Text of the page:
Meanwhile, Goldele tells Misha that she can marry no one until her mother is found, since she is convinced that she is alive somewhere. Mildly suggestive of mythical or fairy-tale prenuptial contests devised by sought-after women, Goldele announces her own variant of those competitions. Rather than any test of physical strength or even mental prowess, as in the non-Jewish versions of this motif, Goldele long ago made a vow that she will marry the one man who can find and bring her mother to her. And now that she is a woman of means, she will spare no expense. The finale of the first act begins with the traditional Sabbath eve meal, at which Misha chants the kiddush (sanctification) over wine, followed by everyone wishing Goldele well in her new life in America.

Acts II and III are set in New York a year later in Goldele’s lavish home. She has brought with her some of her adopted family as well as many of her former townspeople. When she receives a letter from Misha telling her that he is about to board ship for America but has been unsuccessful in finding her mother—and therefore knows that he has lost Goldele forever—she weeps and reiterates her love for him, but adheres to her vow.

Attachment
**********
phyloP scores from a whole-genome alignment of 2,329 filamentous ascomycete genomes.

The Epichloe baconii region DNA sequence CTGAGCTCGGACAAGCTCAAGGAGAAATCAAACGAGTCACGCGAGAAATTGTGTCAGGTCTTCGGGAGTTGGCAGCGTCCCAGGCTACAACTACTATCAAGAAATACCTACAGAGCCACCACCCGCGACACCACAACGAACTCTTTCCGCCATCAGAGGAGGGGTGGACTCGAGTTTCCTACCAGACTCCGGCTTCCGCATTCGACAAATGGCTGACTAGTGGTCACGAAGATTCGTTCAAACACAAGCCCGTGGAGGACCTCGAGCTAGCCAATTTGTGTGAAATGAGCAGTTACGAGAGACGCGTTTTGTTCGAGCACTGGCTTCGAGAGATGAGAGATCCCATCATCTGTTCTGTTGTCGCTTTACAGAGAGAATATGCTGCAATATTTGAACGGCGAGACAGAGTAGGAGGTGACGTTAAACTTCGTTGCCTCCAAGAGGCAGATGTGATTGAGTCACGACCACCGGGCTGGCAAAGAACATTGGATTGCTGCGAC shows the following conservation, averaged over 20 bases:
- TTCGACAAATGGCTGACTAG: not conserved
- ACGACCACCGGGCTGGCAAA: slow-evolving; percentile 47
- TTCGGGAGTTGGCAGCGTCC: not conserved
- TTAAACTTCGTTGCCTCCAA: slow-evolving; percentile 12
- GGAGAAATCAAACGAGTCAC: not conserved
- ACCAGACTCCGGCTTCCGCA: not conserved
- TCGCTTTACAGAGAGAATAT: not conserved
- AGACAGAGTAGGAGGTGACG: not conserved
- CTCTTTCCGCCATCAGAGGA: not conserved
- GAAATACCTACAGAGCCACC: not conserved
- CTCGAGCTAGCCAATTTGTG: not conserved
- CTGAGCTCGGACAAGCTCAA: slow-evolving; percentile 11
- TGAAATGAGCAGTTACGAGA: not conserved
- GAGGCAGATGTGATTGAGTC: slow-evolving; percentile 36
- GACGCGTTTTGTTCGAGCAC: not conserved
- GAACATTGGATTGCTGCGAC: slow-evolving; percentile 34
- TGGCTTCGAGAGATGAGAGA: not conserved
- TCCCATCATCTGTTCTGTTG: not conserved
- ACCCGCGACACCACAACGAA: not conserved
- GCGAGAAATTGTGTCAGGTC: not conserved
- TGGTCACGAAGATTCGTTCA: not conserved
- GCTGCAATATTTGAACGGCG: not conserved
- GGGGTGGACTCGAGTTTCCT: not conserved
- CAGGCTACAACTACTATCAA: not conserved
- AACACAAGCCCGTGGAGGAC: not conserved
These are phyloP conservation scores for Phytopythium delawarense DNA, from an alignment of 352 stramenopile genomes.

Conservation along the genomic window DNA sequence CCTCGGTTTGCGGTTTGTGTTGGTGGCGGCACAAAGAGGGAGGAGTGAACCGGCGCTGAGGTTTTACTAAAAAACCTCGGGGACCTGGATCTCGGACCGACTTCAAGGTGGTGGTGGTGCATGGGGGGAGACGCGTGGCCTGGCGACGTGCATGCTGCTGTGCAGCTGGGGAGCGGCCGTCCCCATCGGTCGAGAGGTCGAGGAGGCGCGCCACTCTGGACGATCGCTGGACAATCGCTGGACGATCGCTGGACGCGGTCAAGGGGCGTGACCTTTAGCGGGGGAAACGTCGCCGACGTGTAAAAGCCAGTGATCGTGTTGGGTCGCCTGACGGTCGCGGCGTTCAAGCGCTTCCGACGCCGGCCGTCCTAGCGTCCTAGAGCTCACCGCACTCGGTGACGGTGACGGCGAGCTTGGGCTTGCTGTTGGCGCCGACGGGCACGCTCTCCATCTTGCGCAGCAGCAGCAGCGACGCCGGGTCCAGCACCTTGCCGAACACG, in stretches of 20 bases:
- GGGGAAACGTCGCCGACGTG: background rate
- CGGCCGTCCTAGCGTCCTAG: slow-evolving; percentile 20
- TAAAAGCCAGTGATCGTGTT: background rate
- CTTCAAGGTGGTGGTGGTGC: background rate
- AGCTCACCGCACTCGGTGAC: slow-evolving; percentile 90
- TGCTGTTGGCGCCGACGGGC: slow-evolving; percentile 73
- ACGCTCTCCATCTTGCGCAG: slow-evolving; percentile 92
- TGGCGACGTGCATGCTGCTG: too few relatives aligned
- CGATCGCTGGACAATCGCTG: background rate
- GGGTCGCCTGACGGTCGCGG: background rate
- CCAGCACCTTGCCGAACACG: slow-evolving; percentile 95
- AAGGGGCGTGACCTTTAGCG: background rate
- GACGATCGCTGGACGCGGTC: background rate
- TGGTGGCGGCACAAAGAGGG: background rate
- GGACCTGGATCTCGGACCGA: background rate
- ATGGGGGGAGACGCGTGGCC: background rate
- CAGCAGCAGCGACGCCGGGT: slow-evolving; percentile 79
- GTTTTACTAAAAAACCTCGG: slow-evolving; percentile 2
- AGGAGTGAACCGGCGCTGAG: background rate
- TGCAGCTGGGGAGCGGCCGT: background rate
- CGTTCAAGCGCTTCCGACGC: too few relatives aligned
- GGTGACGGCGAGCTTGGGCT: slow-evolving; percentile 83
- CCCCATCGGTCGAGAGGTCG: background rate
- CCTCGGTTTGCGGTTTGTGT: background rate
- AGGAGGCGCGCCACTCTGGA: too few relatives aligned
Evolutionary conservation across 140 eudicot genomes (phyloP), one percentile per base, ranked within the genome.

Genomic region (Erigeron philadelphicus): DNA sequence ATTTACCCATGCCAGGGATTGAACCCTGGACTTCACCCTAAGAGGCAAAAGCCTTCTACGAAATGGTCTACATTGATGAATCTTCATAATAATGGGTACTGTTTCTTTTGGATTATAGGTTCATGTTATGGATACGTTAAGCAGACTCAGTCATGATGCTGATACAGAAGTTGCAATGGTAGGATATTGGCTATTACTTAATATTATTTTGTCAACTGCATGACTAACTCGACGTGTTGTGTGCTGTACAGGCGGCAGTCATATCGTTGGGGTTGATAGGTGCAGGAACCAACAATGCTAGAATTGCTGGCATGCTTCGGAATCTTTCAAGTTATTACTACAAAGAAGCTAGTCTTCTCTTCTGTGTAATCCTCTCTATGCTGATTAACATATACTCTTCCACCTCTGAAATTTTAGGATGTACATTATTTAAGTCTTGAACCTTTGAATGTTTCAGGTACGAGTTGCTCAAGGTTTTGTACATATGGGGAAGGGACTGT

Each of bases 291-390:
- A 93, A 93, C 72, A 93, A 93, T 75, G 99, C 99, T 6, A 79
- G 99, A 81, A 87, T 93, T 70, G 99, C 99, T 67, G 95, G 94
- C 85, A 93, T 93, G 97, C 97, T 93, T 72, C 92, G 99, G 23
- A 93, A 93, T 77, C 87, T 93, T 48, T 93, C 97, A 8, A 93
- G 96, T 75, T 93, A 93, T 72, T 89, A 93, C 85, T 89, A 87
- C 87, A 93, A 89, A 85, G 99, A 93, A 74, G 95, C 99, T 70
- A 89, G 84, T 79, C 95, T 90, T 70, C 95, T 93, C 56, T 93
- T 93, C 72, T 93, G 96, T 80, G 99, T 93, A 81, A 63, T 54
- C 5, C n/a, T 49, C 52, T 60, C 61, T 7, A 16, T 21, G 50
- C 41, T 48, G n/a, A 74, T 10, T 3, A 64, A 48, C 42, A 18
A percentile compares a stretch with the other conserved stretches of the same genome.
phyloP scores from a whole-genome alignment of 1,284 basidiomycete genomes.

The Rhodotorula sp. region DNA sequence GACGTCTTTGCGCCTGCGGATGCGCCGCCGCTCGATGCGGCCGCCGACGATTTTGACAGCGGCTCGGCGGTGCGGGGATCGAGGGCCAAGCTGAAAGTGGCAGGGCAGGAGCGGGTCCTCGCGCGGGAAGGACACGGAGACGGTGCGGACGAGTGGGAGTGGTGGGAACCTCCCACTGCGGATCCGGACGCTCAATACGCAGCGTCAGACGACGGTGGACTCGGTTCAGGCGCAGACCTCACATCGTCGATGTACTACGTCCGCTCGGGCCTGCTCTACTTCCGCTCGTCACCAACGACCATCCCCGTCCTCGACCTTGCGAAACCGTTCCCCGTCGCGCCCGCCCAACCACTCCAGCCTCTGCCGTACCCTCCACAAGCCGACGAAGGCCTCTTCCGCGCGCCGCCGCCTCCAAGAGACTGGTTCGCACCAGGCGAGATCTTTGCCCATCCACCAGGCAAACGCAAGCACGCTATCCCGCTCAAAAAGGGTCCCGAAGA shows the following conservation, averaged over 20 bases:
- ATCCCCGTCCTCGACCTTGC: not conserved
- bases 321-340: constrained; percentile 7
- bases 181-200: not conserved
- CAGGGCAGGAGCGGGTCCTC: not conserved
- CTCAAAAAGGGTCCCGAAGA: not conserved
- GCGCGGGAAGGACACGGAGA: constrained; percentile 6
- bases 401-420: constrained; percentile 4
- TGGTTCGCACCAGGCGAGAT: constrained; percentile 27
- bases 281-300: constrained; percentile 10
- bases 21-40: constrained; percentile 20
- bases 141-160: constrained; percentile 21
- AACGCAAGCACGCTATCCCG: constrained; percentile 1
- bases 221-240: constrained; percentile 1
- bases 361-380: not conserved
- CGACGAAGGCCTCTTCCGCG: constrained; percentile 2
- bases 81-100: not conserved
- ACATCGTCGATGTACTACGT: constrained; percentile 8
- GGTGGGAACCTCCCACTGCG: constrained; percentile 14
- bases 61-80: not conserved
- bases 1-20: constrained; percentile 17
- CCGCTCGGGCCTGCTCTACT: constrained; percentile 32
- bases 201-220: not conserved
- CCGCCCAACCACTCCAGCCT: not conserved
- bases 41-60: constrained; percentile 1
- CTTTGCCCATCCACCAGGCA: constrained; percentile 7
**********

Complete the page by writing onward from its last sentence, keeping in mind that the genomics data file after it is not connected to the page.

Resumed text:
In a scene worthy of Italian opera at its grandest, Goldele organizes a masked ball, and each eligible male guest is challenged to bring her mother, if she can be found. In a farcical parade, each of her many suitors (including the various characters from her European shtetl) brings a woman either claiming to be Goldele’s mother—assuming that the passage of years would cloud physical recognition—or truly hoping to find a long-lost daughter.

Disguised in a mask, Misha arrives to bring “regards from Misha,” and he sings a song of hope couched in a Zionist reference: “Palestine, our land . . . may the sh’khina (God’s feminine manifestation, or presence) rest on her; Land of Israel, one day I will see it again.” He and Goldele chat, and she asks if he can tell her anything that might relieve her pain. Telling her that Misha has sent along a song, he begins echoing Mayn goldele, and she soon joins him as in the original duet. In a climactic moment worthy of Verdi, Goldele’s mother appears, heavily disguised and masked as an elegant grande dame. She reveals her identity and—you guessed it!—she points at the disguised Misha, acknowledging that it is he who has found and brought her. Before the curtain falls, Misha triumphantly unmasks himself.